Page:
For the Term of His Natural Life: Musical accompaniment
This clip features imagery of the film For the Term of his Natural Life (originally released in 1927, but restored by the NFSA in 1981).
This version of the film includes musical accompaniment from the Palm Court Orchestra. The score draws directly from the original music cue sheets and plays a critical role in bringing the images to life.
It was recorded for the composite print of the film that was screened on the closing night of the 1981 Melbourne Film Festival.
Today Australian film music encompasses many styles and approaches. Technological advances in multitrack recording and synchronisation, and developments in digital production, distribution and reception, have meant that film music can be produced and arranged in all sorts of innovative ways.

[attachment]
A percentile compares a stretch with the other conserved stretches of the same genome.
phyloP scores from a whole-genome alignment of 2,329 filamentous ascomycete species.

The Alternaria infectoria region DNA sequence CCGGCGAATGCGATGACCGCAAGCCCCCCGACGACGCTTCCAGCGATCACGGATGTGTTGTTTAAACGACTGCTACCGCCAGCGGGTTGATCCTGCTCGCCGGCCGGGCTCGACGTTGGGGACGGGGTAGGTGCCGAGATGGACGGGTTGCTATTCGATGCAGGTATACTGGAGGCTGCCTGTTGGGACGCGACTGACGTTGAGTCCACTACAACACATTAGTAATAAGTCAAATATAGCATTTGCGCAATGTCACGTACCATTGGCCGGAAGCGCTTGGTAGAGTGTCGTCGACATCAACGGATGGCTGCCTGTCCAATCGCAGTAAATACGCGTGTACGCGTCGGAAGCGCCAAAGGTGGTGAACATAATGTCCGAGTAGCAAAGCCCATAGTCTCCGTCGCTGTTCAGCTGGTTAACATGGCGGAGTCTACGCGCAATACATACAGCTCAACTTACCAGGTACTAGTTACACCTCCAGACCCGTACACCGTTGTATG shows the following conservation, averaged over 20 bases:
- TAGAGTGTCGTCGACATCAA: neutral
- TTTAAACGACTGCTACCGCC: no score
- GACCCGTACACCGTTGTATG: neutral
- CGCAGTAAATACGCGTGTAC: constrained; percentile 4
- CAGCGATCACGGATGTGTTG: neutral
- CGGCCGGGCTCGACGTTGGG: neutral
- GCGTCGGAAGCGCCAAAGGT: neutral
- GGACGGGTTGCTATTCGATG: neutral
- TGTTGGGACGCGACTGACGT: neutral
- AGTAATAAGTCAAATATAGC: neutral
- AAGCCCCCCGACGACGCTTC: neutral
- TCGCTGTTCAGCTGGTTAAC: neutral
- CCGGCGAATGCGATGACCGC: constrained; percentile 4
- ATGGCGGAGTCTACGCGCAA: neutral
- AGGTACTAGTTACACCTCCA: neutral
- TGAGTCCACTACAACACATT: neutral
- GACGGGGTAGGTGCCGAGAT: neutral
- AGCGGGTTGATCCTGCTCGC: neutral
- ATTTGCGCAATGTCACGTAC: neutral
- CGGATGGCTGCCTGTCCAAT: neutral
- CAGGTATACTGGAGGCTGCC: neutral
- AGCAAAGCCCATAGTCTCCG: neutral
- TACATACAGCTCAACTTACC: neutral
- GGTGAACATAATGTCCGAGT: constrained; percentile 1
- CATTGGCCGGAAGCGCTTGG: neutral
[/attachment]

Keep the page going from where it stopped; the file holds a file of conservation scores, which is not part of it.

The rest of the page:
Back in the early days of Australian silent cinema, however, musical accompaniment had to be performed live by a musician (often a pianist) for small theatres – or by an orchestra for big city houses.
While the images were fixed, performances were interchangeable, varying somewhat from screening to screening. That said, distributors would often provide a recommended musical continuity (generic pieces and classics that could be keyed and adapted to narrative titles and scenes).
Moreover, theatre musicians had a wide repertoire of ‘generic’ mood music which could be adapted to match the film. Many of the musical codes and strategies standardised in this early period are still deployed by composers and musicians today.